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"Where The Heart Is," "Frequency," "Flintstones: Viva Rock Vegas," and "U-571"

Quick Flicks

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!B! "Where The Heart Is"
!B! "Frequency"
!B! "Flintstones: Viva Rock Vegas"
!B! "U-571"






"Where The Heart Is" — If you like your Southern Gothic melodramas served with a heavy dollop of working-class, self-deprecating humor, don't let this one get away. Adapted from the Oprah-endorsed, best-seller by Billie Letts, this tale of unwed teen Novalee Nation (Natalie Portman) and her spunky, heartfelt rise above her genetic and socioeconomic roots would be hard to take were it not for the likable cast.

Ashley Judd shows up as the nurse who befriends our Wal-Mart-loving heroine; Stockard Channing is the eccentric Welcome Wagon woman who takes her in; and, Joan Cusack plays a tough-as-nails Nashville agent who enlivens the uninspired sub-plot concerning the father of Novalee's baby.

It wants to be another "Fried Green Tomatoes," but there's nothing fresh about the script at the heart of this movie.



"Frequency" — I liked this film's premise: Through the miracle of extraordinary solar activity a thirtysomething son finds himself talking via a ham radio to his long-dead father. And after giving his firefighter father information that saves his life, the two find that changing that one bit of history sets in motion a terrible change in events. Now the two must work together to stop a serial killer who goes after someone they both love.

Dennis Quaid is charming and effective as the father reunited with his son. Jim Caviezel is equally believable as a man who dearly misses his father. After a slow start, the movie starts crackling with tension and some edge-of-your-seat scenes. Directed by "Primal Fear's" Gregory Hoblit, "Frequency's" plot takes plenty of twists and turns. But many may find them too hard to follow, while others will be disappointed by the pat ending. Instead of being a top-notch thriller, it's a movie with top-notch moments.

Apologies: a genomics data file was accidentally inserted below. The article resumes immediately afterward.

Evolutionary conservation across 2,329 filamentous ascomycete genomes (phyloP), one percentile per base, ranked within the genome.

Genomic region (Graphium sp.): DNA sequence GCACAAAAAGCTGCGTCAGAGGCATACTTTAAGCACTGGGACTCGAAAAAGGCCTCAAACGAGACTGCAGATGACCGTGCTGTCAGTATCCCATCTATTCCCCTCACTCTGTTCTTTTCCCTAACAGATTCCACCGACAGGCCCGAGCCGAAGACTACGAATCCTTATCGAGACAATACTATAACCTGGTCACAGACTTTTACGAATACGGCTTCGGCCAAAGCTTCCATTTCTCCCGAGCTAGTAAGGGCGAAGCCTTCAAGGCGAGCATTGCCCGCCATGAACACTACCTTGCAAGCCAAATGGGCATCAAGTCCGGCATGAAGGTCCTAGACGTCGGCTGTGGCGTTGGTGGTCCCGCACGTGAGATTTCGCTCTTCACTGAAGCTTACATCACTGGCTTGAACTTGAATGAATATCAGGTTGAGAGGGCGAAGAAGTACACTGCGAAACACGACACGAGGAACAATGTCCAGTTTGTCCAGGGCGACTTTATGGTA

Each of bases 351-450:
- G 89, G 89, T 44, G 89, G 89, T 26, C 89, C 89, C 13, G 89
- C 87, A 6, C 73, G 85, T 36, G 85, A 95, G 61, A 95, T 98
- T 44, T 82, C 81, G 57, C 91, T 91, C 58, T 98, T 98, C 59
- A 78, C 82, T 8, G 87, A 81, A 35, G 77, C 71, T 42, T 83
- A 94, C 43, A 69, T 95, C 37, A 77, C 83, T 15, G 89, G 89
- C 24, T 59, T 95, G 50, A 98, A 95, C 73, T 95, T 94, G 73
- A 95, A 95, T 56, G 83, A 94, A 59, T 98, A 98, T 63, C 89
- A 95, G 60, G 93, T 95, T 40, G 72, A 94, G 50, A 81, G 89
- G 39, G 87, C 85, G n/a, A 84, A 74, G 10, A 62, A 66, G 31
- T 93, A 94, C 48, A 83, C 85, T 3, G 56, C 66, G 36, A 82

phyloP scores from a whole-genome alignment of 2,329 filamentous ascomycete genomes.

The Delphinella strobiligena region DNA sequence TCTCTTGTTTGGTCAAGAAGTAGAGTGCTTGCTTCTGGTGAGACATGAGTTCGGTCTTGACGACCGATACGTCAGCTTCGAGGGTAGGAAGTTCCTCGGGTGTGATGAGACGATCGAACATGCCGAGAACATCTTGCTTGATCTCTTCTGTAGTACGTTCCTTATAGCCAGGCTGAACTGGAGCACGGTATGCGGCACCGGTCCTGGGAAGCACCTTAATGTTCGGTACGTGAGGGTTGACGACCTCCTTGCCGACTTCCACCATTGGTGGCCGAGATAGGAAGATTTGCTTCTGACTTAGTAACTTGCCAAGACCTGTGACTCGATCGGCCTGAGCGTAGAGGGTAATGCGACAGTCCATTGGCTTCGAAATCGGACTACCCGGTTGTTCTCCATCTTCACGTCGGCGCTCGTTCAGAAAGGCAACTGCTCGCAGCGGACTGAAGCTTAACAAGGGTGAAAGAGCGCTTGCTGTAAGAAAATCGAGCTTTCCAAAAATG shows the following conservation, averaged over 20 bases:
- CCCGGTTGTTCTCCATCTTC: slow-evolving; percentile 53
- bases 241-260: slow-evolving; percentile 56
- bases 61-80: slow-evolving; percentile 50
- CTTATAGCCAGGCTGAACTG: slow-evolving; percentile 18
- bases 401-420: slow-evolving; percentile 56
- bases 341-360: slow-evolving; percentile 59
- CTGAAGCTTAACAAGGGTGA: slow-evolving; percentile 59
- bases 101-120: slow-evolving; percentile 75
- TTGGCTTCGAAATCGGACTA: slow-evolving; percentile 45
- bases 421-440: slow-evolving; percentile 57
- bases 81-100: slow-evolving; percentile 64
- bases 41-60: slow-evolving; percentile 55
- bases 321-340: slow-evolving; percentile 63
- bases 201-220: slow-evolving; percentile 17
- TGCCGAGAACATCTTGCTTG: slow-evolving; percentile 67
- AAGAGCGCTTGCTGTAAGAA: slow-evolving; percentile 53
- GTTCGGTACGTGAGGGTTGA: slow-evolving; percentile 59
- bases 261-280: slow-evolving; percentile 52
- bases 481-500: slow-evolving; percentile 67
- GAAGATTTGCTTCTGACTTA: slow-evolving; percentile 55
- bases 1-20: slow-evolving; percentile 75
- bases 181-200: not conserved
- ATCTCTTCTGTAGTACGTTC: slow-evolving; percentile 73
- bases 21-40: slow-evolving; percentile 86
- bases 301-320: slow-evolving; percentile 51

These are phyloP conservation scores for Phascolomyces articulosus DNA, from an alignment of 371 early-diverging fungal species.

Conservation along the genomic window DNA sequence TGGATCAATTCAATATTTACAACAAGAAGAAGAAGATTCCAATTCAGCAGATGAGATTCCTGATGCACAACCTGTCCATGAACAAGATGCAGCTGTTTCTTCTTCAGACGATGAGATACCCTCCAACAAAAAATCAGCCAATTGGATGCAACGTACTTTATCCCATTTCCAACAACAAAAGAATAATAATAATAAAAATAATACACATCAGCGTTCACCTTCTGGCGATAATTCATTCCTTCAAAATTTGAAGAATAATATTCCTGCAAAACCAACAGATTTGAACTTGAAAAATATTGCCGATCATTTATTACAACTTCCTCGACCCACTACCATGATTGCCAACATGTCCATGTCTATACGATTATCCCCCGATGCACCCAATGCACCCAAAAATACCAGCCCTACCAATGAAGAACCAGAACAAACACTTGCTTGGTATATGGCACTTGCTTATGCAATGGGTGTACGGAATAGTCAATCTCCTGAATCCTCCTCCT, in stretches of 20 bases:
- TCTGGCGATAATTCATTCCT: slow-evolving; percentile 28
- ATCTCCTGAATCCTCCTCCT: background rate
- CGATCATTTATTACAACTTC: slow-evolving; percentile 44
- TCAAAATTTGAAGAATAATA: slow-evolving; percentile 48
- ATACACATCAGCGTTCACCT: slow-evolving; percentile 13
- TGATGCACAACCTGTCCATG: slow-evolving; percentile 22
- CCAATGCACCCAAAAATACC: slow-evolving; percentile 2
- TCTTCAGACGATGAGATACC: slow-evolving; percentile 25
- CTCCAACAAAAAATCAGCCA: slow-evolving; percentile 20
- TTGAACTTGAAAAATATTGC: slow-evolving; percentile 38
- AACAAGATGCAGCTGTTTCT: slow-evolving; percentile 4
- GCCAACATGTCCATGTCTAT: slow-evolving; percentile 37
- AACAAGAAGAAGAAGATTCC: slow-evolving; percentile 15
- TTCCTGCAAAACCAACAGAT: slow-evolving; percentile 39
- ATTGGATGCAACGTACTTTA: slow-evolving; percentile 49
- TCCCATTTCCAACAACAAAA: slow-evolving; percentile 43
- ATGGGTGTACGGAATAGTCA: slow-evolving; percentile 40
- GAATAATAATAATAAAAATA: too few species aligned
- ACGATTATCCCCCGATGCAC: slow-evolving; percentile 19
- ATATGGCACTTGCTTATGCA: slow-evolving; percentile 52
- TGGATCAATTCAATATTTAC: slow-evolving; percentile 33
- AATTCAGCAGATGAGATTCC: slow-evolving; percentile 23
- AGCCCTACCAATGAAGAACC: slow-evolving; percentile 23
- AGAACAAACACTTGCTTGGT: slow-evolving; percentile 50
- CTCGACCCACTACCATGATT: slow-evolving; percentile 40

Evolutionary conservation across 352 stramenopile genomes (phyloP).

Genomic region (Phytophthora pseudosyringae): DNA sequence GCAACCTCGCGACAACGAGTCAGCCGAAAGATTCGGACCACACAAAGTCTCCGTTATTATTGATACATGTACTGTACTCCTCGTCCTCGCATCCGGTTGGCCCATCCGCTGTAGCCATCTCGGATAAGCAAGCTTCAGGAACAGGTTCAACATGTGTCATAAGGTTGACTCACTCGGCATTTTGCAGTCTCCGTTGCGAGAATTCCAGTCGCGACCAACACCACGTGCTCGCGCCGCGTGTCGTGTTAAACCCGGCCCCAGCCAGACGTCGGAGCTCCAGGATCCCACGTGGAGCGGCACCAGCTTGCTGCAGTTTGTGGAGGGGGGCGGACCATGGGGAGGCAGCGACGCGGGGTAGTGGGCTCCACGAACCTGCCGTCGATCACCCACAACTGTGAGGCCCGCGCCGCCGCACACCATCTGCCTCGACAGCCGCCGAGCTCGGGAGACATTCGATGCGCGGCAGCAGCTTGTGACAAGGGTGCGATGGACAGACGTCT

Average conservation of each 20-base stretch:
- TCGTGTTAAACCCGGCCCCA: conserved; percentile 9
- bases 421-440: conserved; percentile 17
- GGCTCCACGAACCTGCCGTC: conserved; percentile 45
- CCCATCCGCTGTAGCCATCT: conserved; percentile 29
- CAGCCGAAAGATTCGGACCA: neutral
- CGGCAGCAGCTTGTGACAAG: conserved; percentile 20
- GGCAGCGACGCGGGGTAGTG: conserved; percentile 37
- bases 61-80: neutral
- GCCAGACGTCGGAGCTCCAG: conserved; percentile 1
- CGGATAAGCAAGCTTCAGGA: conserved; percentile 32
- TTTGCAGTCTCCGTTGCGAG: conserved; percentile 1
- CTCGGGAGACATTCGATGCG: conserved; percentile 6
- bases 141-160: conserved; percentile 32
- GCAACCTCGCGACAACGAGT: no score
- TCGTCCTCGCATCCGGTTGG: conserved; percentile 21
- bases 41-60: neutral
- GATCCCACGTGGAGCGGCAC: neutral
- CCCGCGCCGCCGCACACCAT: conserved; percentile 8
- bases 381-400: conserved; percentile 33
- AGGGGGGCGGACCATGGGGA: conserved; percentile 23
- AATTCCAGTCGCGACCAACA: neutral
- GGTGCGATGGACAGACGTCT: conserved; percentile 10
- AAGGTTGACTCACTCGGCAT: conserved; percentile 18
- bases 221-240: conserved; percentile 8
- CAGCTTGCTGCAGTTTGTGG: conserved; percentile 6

"Flintstones: Viva Rock Vegas" — I'm thinking it's never a good sign when Stephen Baldwin is the best thing about a movie. But such is the case with this prehistoric prequel which attempts to answer those burning Baby Boomer questions — how did a numskull like Fred ever win a babe like Wilma? And how did the vertically challenged Barney ever earn Betty's undying love?

Lighter on its feet than the first live-action "Flintstones" movie, the PG-rated "Viva Rock Vegas" is still a stultifying sit for anyone who's moved beyond Cro-Magnon brain development. The over-8 and under-12 set will find some of the gadgets and baby Dino cute, but that's about it.



"U-571" — Matthew McConaughey, Bill Paxton and Harvey Keitel star in this exciting, old-fashioned WWII adventure. Director Jonathan Mostow keeps the action and Adrenaline pumping as his band of courageous American heroes pretend to be a German U-boat crew on a rescue mission.

What they're really after is the Nazis' infamous Enigma coder aboard an ailing German vessel. But can they get the decoder before the German crew has a chance to alert Berlin?

Atmosphere is king here. Between the close-quarters style warfare and those depth charges exploding all around you, there's no time to care about the shallowness of its red, white and true-blue plotline. Submarine movies are inherently cool.

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